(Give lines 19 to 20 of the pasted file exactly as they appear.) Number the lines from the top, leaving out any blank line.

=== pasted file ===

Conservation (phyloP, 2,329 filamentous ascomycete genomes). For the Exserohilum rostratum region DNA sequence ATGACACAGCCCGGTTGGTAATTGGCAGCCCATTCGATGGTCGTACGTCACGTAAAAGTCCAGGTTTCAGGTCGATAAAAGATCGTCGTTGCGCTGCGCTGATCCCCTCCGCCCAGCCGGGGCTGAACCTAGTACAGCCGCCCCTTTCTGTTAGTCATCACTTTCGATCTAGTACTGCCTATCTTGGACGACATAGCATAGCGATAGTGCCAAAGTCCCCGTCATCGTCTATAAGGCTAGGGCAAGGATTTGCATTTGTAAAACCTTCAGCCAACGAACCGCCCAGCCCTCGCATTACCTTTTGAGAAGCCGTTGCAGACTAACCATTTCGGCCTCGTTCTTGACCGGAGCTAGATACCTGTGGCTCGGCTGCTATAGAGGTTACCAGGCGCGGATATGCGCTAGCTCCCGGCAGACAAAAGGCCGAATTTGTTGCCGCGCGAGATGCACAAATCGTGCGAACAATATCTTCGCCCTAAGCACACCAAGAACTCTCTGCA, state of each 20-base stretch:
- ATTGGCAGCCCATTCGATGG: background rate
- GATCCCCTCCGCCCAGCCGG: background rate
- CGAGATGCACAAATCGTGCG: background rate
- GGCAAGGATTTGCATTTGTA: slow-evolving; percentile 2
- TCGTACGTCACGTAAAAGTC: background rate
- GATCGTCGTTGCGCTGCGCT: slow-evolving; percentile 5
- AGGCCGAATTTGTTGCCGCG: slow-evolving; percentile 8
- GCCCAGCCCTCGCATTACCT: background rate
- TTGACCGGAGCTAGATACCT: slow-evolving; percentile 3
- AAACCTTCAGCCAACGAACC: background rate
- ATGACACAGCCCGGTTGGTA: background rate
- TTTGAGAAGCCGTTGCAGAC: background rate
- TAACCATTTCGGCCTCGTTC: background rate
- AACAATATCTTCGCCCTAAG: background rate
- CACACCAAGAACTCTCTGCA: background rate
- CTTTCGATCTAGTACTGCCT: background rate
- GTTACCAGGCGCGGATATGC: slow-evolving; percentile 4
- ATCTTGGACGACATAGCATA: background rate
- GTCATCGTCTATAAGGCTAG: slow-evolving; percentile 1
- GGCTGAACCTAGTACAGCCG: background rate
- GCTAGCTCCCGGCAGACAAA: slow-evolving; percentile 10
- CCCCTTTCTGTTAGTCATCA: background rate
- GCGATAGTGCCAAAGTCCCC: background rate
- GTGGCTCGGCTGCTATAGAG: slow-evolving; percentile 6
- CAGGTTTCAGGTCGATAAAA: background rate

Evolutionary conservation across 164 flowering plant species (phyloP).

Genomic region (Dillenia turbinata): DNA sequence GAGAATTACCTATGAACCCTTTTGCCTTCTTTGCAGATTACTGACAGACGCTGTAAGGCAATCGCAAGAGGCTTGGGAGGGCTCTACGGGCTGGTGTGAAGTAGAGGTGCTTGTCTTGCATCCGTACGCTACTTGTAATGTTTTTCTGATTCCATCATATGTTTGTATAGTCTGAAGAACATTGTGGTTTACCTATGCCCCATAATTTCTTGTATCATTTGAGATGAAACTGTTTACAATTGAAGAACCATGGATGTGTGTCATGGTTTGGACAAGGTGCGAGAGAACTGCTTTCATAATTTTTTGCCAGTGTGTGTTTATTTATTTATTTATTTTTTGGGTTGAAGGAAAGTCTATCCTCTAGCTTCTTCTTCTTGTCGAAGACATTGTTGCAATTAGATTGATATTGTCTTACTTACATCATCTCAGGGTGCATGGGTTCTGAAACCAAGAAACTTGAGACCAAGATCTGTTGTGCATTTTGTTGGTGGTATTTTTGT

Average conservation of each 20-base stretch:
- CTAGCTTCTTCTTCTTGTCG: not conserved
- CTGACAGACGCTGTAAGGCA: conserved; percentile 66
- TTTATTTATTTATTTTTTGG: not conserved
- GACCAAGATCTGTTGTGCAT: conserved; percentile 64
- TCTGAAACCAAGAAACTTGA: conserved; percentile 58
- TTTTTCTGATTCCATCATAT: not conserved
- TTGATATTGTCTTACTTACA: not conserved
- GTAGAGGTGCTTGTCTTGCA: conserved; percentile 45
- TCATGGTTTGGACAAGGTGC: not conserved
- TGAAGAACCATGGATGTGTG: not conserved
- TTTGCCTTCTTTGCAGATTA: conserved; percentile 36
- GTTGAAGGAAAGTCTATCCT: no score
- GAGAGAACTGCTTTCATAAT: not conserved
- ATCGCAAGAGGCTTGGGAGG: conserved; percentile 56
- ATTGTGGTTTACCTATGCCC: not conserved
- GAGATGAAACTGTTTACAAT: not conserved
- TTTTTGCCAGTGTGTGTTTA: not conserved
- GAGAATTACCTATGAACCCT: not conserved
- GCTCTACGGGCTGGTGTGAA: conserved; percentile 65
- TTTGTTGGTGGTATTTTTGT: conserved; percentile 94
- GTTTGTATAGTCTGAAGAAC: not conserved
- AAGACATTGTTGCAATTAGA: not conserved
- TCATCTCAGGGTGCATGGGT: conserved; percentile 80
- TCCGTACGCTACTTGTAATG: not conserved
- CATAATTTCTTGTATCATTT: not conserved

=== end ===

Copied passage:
- ATCTTGGACGACATAGCATA: background rate
- GTCATCGTCTATAAGGCTAG: slow-evolving; percentile 1